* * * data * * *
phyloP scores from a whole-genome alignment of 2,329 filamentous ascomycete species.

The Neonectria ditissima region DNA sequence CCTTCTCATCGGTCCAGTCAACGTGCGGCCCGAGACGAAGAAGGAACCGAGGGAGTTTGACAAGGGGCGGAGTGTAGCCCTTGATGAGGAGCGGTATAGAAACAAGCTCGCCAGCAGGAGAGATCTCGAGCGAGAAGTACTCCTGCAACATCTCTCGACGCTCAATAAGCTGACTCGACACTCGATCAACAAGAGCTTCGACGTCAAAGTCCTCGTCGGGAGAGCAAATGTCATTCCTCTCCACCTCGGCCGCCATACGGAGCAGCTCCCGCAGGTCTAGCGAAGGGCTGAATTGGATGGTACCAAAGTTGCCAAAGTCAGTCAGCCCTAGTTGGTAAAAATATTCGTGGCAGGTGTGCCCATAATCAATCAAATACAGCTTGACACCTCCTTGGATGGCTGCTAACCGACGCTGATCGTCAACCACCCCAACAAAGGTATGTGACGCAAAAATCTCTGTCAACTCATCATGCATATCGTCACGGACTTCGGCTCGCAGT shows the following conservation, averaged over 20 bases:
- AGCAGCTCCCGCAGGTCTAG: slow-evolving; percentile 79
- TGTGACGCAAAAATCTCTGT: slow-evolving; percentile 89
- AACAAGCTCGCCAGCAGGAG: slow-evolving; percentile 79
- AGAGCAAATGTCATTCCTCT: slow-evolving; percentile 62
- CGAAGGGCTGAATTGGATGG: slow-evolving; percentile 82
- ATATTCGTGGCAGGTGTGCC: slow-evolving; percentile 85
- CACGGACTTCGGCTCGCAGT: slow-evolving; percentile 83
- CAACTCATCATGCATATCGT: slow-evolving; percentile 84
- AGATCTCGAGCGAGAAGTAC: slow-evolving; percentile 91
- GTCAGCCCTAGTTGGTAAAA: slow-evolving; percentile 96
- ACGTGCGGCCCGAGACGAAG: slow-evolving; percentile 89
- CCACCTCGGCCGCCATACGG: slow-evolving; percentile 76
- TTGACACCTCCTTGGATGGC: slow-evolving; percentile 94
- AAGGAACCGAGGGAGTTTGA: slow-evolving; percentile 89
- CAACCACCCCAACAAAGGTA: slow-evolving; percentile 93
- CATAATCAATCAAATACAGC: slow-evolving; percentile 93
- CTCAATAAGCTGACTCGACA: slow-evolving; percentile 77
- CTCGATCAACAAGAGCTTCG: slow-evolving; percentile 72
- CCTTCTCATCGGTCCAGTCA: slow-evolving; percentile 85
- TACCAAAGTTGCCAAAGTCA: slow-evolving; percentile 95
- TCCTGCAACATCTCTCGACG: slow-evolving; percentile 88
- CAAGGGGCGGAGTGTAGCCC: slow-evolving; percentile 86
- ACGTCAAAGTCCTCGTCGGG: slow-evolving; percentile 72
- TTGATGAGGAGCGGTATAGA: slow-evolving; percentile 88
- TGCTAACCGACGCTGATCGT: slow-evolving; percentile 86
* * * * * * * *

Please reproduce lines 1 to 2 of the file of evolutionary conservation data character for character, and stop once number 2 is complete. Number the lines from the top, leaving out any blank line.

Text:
phyloP scores from a whole-genome alignment of 2,329 filamentous ascomycete species.

The Neonectria ditissima region DNA sequence CCTTCTCATCGGTCCAGTCAACGTGCGGCCCGAGACGAAGAAGGAACCGAGGGAGTTTGACAAGGGGCGGAGTGTAGCCCTTGATGAGGAGCGGTATAGAAACAAGCTCGCCAGCAGGAGAGATCTCGAGCGAGAAGTACTCCTGCAACATCTCTCGACGCTCAATAAGCTGACTCGACACTCGATCAACAAGAGCTTCGACGTCAAAGTCCTCGTCGGGAGAGCAAATGTCATTCCTCTCCACCTCGGCCGCCATACGGAGCAGCTCCCGCAGGTCTAGCGAAGGGCTGAATTGGATGGTACCAAAGTTGCCAAAGTCAGTCAGCCCTAGTTGGTAAAAATATTCGTGGCAGGTGTGCCCATAATCAATCAAATACAGCTTGACACCTCCTTGGATGGCTGCTAACCGACGCTGATCGTCAACCACCCCAACAAAGGTATGTGACGCAAAAATCTCTGTCAACTCATCATGCATATCGTCACGGACTTCGGCTCGCAGT shows the following conservation, averaged over 20 bases: